Fact 8: A thorough investigation on all parts of this system failure is obvious. This, too, should be open and as public as soon as possible, and at all times.

Fact 9: Risk is an inherent part of clinical trials because risk is part of everyday life. Even when rules are followed, bad things can still happen. Patients aren’t stupid, so there is no need to shut down other clinical trials.

A Setback for Other Clinical Trials?

Amazing we even have to ask this question, right? Of course it will!

Only other researchers may think their trial will be ok because, oh let’s see, because that trial was different – yes, that’s it! That trial (take your pick):

  •  was in a different disease
  •  was in a different country
  •  was run by a company I don’t know
  •  had a different study design
  •  was a horrible accident that would never happen to me
  •  add your own excuse

But patients won’t care about any of that. They’ll steer away from danger or discomfort. And let’s face it, anything called a “clinical trial” isn’t comforting. And as far as whether the rule were (or weren’t) followed – that doesn’t matter either. The rules in the case of a clinical trial include the protocol, of course.

I am firmly in the patient/participant camp. Some may call this a bias, but I consider it the only worthwhile endpoint. I know patients want better answers NOW, and I know people in research deal daily with regulations and hubris.

There was clearly a system failure here, and people needlessly paid too high a price. Let’s find out why and make the pieces work together so people won’t worry about needlessly putting their lives on the line.

* Online information (as of 1/21/16) about the French clinical trial from a Portuguese company is located on Facebook, at #clinicaltrials on Twitter, and is listed in articles from:

All content © 2016 by Deborah Collyar unless otherwise specified. All rights reserved. Permission is granted to use short quotes provided a link back to this page and proper attribution is given to me as the original author.

Full-Fledged Flu

‘Tis the season, folks. Fancy the opportunity to find flu facts while falling onto the sofa. I fear I may have infected a few as I felt the forceful signs form within. Of course, my bout came from fellow flyers during my fortnight of travel. For those flummoxed by my fanciful alliteration, I have an excuse – I’m under the influence of influenza. The Flu I.Q. widget is an interactive quiz to test your flu knowledge.

First, some flu facts, according to the US Center for Disease Control and Prevention (CDC):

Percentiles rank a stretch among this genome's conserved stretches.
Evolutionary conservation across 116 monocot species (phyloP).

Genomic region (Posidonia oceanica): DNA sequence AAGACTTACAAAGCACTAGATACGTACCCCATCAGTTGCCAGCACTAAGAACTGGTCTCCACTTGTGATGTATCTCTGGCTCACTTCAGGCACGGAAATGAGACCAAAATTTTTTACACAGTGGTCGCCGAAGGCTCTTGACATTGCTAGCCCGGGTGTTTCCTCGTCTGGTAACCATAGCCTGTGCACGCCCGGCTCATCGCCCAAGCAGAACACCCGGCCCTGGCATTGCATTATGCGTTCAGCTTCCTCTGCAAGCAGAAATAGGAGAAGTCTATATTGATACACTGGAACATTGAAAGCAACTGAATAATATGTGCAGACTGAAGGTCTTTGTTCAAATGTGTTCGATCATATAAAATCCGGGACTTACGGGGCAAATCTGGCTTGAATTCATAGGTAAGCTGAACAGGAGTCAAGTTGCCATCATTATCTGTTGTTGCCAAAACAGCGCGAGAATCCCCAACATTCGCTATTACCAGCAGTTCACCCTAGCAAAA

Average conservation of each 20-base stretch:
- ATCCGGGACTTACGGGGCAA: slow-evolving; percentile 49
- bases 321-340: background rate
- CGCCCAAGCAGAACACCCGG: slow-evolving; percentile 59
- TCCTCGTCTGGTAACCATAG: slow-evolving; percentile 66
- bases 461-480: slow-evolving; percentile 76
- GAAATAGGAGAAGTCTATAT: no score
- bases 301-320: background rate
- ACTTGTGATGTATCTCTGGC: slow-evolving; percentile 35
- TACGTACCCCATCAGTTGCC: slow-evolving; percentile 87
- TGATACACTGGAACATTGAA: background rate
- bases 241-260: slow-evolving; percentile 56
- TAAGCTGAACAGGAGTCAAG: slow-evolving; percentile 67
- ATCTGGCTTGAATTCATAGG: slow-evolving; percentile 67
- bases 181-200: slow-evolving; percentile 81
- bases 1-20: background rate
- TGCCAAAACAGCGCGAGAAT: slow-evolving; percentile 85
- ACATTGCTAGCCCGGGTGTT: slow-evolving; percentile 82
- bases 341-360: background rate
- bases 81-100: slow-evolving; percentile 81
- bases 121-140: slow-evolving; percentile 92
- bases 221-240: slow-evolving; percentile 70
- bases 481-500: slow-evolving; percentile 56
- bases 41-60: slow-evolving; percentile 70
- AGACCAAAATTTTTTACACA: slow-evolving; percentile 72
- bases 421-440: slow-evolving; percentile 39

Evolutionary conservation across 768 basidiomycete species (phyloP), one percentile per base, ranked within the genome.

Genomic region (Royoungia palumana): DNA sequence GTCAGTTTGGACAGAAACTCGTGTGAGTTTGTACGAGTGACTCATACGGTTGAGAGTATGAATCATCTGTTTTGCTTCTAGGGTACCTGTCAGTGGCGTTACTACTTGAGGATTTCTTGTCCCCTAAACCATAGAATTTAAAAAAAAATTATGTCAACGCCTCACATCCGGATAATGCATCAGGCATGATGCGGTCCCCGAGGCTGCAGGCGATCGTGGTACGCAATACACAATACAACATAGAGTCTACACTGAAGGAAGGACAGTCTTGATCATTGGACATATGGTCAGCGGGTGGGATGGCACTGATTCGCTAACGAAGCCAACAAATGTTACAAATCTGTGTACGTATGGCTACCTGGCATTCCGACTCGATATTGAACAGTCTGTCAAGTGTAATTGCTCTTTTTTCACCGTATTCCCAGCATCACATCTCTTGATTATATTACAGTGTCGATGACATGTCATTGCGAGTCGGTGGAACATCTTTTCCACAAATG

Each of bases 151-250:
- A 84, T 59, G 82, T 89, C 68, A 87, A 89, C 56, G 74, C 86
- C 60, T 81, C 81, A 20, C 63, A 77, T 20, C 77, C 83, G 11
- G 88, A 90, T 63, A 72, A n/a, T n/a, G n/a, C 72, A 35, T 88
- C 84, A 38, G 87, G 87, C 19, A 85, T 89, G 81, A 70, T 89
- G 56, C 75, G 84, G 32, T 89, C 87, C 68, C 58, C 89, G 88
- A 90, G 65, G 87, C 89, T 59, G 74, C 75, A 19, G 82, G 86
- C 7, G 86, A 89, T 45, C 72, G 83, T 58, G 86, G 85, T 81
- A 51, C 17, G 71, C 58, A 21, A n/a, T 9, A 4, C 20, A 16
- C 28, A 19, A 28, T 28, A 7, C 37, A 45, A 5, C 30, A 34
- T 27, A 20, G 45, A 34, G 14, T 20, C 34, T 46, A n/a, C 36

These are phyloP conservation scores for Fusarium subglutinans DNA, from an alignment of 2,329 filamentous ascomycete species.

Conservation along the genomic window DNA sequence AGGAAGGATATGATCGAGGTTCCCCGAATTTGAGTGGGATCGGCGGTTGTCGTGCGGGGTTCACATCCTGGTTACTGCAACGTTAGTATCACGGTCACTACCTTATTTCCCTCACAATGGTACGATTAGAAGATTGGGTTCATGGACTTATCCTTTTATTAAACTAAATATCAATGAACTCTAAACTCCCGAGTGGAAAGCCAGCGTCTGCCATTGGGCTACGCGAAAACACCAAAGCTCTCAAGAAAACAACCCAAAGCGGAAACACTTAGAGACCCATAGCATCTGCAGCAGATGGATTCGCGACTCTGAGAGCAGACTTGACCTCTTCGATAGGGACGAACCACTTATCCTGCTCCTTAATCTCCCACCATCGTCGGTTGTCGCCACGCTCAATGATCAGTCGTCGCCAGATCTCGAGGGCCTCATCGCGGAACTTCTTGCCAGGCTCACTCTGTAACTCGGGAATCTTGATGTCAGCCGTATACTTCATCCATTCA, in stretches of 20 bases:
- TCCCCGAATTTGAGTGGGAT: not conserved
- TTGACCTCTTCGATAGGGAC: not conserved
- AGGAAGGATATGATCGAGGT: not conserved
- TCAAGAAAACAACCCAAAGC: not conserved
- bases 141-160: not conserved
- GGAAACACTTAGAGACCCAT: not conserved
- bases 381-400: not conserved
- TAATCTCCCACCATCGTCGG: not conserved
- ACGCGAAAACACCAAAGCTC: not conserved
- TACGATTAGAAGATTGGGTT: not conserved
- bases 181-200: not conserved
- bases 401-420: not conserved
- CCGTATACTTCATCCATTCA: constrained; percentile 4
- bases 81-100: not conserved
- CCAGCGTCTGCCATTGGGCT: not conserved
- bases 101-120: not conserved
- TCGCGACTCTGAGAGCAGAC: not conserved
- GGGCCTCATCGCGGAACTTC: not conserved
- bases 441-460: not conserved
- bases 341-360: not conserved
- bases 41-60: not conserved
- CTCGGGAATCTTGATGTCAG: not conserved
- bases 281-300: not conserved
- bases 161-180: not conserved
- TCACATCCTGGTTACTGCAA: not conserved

• Flu cases start in October/November, usually peak in February and can last until May.
  • Flu vaccines kick in about 2 weeks after you get them, so now is the time!
  • Flu strains (types) differ each year, hence the call for yearly flu vaccines.
  • Almost everyone over 6 months old should get a vaccine. That means you, since you can read.
  • The flu is caused by a virus, so antibiotics DON’T work!
  • People who are at higher risk of flu complications should get antiviral drugs once they have the flu.
    • This includes: kids under age 2, adults over age 65, pregnant women, people with some medical conditions, or those who are hospitalized with the flu.
  • Check out “What You Should Know About the 2015-2016 Influenza Season.”

Vaccines: To Take or Not To Take

The Flu I.Q. widget is an interactive quiz to test your flu knowledge.Some people refuse to take the flu vaccine, due to mistaken beliefs, irrational fears, or stubbornness. Suzanne Koven puts it this way in her STAT article:

[Blaming flu vaccines] is “like blaming umbrellas for the rain.”

Suzanne Koven, A doctor’s explanation of why so many patients say no to flu shots

Did I get a flu vaccine this year? No, too busy. Do I wish I had? Yes, so I could get all the things done I’m thinking about while having the flu!

More information about vaccines is listed hereYou can stay up to date on Twitter with @CDCFlu. Good information is also available here.

Here’s wishing you a happy, and HEALTHY holiday!

All content © 2015 by Deborah Collyar unless otherwise specified. All rights reserved. Permission is granted to use short quotes provided a link back to this page and proper attribution is given to me as the original author.